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Determine the convergence of the series (-1)n / (n + (-1)n)s

Consider the series

    \[ \sum_{n=2}^{\infty} \frac{(-1)^n}{(n+(-1)^n)^s}. \]

Determine whether the series converges or diverges. If it converges, determine whether it converges conditionally or absolutely.


If s \leq 0 then the series diverges, if 0 < s \leq 1 the series converges conditionally, and if s \geq 1, then the series converges absolutely.

Proof. Case 1. Assume s \leq 0. Then

    \[ \lim_{n \to \infty} \frac{(-1)^n}{(n+(-1)^n)^s} \neq 0 \]

so the series must diverge.

Cases 2 & 3. Assume s > 0. The series converges since

    \begin{align*}  \sum_{n=2}^{\infty} \frac{(-1)^n}{(n+(-1)^n)^s} &= \sum_{n=2}^{\infty} \left( \frac{1}{(2n-1)^s} - \frac{1}{(2n-2)^s} \right) \\[9pt]  &= - \sum_{n=2}^{\infty} \left( \frac{1}{(2n-2)^s} - \frac{1}{(2n-1)^s} \right). \] \end{align*}

Now, we can apply the Leibniz rule since (for s>0),

    \[ \lim_{n \to \infty} \left( \frac{1}{(2n-2)^s} - \frac{1}{(2n-1)^s} \right) = 0. \]

Further, the sequence is monotonically decreasing since

    \begin{align*}  \left( \frac{1}{(2x-2)^s} - \frac{1}{(2x-1)^s} \right)' &= \frac{-s}{(2x-2)^{s-1}} + \frac{s}{(2x-1)^{s-1}} \\[9pt]  &= \frac{s(2x-2)^{s-1} - s (2x-1)^{s-1}}{(4x^2-6x+2)^{s-1}}. \end{align*}

But,

    \[ s(2x-2)^{s-1} - s (2x-1)^{s-1} < 0 \]

since 2x-2 < 2x-1, and for x \geq 2

    \[ (4x^2-6x+2)^{s-1} > 0. \]

Hence, the derivative is always negative, so the function is decreasing. Therefore, the series of terms taking this function value on the integers must be decreasing as well. By the Leibniz rule, this means the series converges for all s > 0.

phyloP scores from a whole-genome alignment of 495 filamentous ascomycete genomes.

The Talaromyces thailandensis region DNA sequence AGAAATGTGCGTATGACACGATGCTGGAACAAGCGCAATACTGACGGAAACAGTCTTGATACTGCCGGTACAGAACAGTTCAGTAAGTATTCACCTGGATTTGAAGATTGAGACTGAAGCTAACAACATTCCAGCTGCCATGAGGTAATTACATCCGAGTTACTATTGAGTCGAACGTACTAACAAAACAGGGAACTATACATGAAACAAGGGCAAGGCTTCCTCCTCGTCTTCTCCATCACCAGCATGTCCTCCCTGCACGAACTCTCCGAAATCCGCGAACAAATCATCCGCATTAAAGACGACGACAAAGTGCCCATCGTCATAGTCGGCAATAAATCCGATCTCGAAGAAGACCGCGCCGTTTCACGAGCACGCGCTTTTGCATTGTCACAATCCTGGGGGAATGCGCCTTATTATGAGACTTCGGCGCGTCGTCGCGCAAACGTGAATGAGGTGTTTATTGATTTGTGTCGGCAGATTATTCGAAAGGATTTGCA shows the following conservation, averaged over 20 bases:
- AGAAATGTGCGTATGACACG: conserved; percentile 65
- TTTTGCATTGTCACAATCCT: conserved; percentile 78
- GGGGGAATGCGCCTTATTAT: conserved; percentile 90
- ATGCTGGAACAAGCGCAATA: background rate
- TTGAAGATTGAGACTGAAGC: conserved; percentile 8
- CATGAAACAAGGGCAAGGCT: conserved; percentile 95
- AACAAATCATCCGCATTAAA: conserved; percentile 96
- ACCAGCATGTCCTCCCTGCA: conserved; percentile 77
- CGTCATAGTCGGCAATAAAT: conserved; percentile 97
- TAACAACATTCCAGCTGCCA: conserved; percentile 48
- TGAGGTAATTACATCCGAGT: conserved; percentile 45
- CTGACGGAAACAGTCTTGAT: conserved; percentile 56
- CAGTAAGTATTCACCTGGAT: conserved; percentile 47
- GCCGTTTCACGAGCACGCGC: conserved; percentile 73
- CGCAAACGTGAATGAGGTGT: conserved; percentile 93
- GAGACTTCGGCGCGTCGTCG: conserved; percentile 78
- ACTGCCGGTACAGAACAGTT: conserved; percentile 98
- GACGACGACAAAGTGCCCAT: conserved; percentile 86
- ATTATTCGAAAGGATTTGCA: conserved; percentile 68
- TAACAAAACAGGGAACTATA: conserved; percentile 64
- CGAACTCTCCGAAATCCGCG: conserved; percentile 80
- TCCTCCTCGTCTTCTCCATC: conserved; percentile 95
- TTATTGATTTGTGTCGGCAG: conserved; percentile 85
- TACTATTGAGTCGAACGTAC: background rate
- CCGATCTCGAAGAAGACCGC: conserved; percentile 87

Finally, we must show this convergence is conditional if 0 < s \leq 1 and absolute if s > 1. So, we consider,

    \[ \sum_{n=2}^{\infty} \left| \frac{(-1)^n}{(n+(-1)^n)^s} \right| = \sum_{n=2}^{\infty} \frac{1}{(n+(-1)^n)^s} < \sum_{n=2}^{\infty} \frac{1}{(n-1)^s}. \]

Considering the series \sum \frac{1}{n^s} we have

    \[ \lim_{n \to \infty} \frac{a_n}{b_n} = \lim_{n \to \infty} \frac{n^s}{(n-1)^s} = 1. \]

This means the two series will converge or diverge together. But, we know \sum \frac{1}{n^s} converges for s > 1 and diverges for 0 < s \leq 1. Hence, the series in the exercise converges conditionally if 0 < s \leq 1 and absolutely if s > 1. \qquad \blacksquare

3 comments

  1. tom says:

    Looks like some mistakes on this one. Firstly, the derivatives are wrong, but more over, Leibniz’ rule can’t be used as stated here because the (-1)^n term was incorporated into the series (no longer alternating). Fix is easy- odd and even terms get ADDED, the series is still monotonic decreasing so the same result.

    • tom says:

      Okay correction: No need to differentiate at all because the series is equivalent to -Σ(-1)^n/n^s , which as we know converges for s>0. The series as stated is not alternating at all- the partial sums are all positive- until the odd-even terms are grouped slightly different. This rearrangement apparently is allowed because the terms alternate, so I’m curious why the rearrangement is allowed yet the series is not absolutely convergent (I know rearrangements are covered in next chapter).

      So summarizing, I see from where you separated into odd-even on the first line how things would reassemble into -Σ(-1)^n/n^s but am having trouble seeing the intermediary steps using sigma notation, or do we just make the logical jump at this point?

      • tom says:

        READ THIS ONE: Okay, so the sums do alternate, but Σ(-1)^n/(n+(-1)^n)^s is the same as -Σ(-1)^n/n^s, which is the correct form. (your method was incorrect as the alternating nature of the series was ‘baked into’ the two series for odd and even terms.) I see how to transform now the sums, by changing the index from n=2 to n=1. My question, which may be obvious, is isn’t thus a rearrangement technically? And is this rearrangement allowed when it involves alternating odd-even?

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